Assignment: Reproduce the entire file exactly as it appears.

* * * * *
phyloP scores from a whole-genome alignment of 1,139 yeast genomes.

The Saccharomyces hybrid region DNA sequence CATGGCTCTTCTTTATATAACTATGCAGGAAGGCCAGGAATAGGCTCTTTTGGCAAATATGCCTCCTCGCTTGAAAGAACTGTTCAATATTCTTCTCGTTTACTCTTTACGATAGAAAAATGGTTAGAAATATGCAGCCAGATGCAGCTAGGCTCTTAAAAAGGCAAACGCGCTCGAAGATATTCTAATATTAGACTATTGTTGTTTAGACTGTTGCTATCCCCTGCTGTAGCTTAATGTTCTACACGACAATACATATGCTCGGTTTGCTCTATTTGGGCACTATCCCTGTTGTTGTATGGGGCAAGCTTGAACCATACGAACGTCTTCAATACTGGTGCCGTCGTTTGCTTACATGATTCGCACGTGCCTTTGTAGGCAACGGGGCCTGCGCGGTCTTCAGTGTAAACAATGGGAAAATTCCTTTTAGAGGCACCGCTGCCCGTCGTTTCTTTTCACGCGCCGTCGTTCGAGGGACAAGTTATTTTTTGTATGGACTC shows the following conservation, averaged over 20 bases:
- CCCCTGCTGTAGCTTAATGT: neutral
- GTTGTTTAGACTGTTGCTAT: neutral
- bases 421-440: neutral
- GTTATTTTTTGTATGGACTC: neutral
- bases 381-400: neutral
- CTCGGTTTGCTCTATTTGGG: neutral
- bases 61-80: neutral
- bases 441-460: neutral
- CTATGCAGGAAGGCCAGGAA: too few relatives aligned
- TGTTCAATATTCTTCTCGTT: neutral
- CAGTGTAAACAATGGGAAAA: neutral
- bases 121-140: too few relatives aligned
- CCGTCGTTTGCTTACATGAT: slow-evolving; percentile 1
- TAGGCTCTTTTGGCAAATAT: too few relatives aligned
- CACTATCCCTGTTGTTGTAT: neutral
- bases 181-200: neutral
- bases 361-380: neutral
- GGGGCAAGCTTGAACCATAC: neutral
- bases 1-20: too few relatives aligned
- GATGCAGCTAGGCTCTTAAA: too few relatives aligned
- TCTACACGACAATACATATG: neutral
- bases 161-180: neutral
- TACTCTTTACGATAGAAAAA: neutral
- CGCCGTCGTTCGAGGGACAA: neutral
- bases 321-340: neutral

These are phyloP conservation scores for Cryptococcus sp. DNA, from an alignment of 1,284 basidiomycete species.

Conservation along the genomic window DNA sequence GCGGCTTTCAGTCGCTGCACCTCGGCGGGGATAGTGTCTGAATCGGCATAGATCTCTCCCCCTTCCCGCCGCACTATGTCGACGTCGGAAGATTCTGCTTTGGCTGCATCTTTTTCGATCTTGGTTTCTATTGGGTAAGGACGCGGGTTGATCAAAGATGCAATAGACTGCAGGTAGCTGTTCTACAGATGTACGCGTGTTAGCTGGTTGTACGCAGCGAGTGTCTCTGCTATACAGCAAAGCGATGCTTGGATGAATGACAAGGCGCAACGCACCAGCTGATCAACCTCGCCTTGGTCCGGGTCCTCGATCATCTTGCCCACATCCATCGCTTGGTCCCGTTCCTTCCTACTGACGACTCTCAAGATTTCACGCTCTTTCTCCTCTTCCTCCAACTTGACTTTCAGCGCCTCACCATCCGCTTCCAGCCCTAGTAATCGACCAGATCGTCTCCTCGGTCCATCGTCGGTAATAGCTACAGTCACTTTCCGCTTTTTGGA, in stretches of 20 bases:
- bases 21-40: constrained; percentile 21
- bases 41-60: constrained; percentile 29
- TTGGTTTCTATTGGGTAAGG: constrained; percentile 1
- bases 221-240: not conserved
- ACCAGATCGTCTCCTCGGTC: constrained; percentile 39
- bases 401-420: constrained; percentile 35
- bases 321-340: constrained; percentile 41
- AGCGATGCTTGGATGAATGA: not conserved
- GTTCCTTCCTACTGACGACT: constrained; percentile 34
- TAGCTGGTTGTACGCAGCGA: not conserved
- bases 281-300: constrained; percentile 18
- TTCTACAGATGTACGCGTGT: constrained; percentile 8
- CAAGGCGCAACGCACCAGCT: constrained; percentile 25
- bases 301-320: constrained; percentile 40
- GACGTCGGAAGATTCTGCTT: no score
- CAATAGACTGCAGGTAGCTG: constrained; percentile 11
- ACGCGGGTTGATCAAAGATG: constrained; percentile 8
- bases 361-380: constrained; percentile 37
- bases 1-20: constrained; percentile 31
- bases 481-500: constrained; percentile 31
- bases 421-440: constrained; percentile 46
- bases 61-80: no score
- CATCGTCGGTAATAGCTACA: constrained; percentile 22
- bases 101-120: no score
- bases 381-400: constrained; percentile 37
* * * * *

phyloP scores from a whole-genome alignment of 1,139 yeast genomes.

The Saccharomyces hybrid region DNA sequence CATGGCTCTTCTTTATATAACTATGCAGGAAGGCCAGGAATAGGCTCTTTTGGCAAATATGCCTCCTCGCTTGAAAGAACTGTTCAATATTCTTCTCGTTTACTCTTTACGATAGAAAAATGGTTAGAAATATGCAGCCAGATGCAGCTAGGCTCTTAAAAAGGCAAACGCGCTCGAAGATATTCTAATATTAGACTATTGTTGTTTAGACTGTTGCTATCCCCTGCTGTAGCTTAATGTTCTACACGACAATACATATGCTCGGTTTGCTCTATTTGGGCACTATCCCTGTTGTTGTATGGGGCAAGCTTGAACCATACGAACGTCTTCAATACTGGTGCCGTCGTTTGCTTACATGATTCGCACGTGCCTTTGTAGGCAACGGGGCCTGCGCGGTCTTCAGTGTAAACAATGGGAAAATTCCTTTTAGAGGCACCGCTGCCCGTCGTTTCTTTTCACGCGCCGTCGTTCGAGGGACAAGTTATTTTTTGTATGGACTC shows the following conservation, averaged over 20 bases:
- CCCCTGCTGTAGCTTAATGT: neutral
- GTTGTTTAGACTGTTGCTAT: neutral
- bases 421-440: neutral
- GTTATTTTTTGTATGGACTC: neutral
- bases 381-400: neutral
- CTCGGTTTGCTCTATTTGGG: neutral
- bases 61-80: neutral
- bases 441-460: neutral
- CTATGCAGGAAGGCCAGGAA: too few relatives aligned
- TGTTCAATATTCTTCTCGTT: neutral
- CAGTGTAAACAATGGGAAAA: neutral
- bases 121-140: too few relatives aligned
- CCGTCGTTTGCTTACATGAT: slow-evolving; percentile 1
- TAGGCTCTTTTGGCAAATAT: too few relatives aligned
- CACTATCCCTGTTGTTGTAT: neutral
- bases 181-200: neutral
- bases 361-380: neutral
- GGGGCAAGCTTGAACCATAC: neutral
- bases 1-20: too few relatives aligned
- GATGCAGCTAGGCTCTTAAA: too few relatives aligned
- TCTACACGACAATACATATG: neutral
- bases 161-180: neutral
- TACTCTTTACGATAGAAAAA: neutral
- CGCCGTCGTTCGAGGGACAA: neutral
- bases 321-340: neutral

These are phyloP conservation scores for Cryptococcus sp. DNA, from an alignment of 1,284 basidiomycete species.

Conservation along the genomic window DNA sequence GCGGCTTTCAGTCGCTGCACCTCGGCGGGGATAGTGTCTGAATCGGCATAGATCTCTCCCCCTTCCCGCCGCACTATGTCGACGTCGGAAGATTCTGCTTTGGCTGCATCTTTTTCGATCTTGGTTTCTATTGGGTAAGGACGCGGGTTGATCAAAGATGCAATAGACTGCAGGTAGCTGTTCTACAGATGTACGCGTGTTAGCTGGTTGTACGCAGCGAGTGTCTCTGCTATACAGCAAAGCGATGCTTGGATGAATGACAAGGCGCAACGCACCAGCTGATCAACCTCGCCTTGGTCCGGGTCCTCGATCATCTTGCCCACATCCATCGCTTGGTCCCGTTCCTTCCTACTGACGACTCTCAAGATTTCACGCTCTTTCTCCTCTTCCTCCAACTTGACTTTCAGCGCCTCACCATCCGCTTCCAGCCCTAGTAATCGACCAGATCGTCTCCTCGGTCCATCGTCGGTAATAGCTACAGTCACTTTCCGCTTTTTGGA, in stretches of 20 bases:
- bases 21-40: constrained; percentile 21
- bases 41-60: constrained; percentile 29
- TTGGTTTCTATTGGGTAAGG: constrained; percentile 1
- bases 221-240: not conserved
- ACCAGATCGTCTCCTCGGTC: constrained; percentile 39
- bases 401-420: constrained; percentile 35
- bases 321-340: constrained; percentile 41
- AGCGATGCTTGGATGAATGA: not conserved
- GTTCCTTCCTACTGACGACT: constrained; percentile 34
- TAGCTGGTTGTACGCAGCGA: not conserved
- bases 281-300: constrained; percentile 18
- TTCTACAGATGTACGCGTGT: constrained; percentile 8
- CAAGGCGCAACGCACCAGCT: constrained; percentile 25
- bases 301-320: constrained; percentile 40
- GACGTCGGAAGATTCTGCTT: no score
- CAATAGACTGCAGGTAGCTG: constrained; percentile 11
- ACGCGGGTTGATCAAAGATG: constrained; percentile 8
- bases 361-380: constrained; percentile 37
- bases 1-20: constrained; percentile 31
- bases 481-500: constrained; percentile 31
- bases 421-440: constrained; percentile 46
- bases 61-80: no score
- CATCGTCGGTAATAGCTACA: constrained; percentile 22
- bases 101-120: no score
- bases 381-400: constrained; percentile 37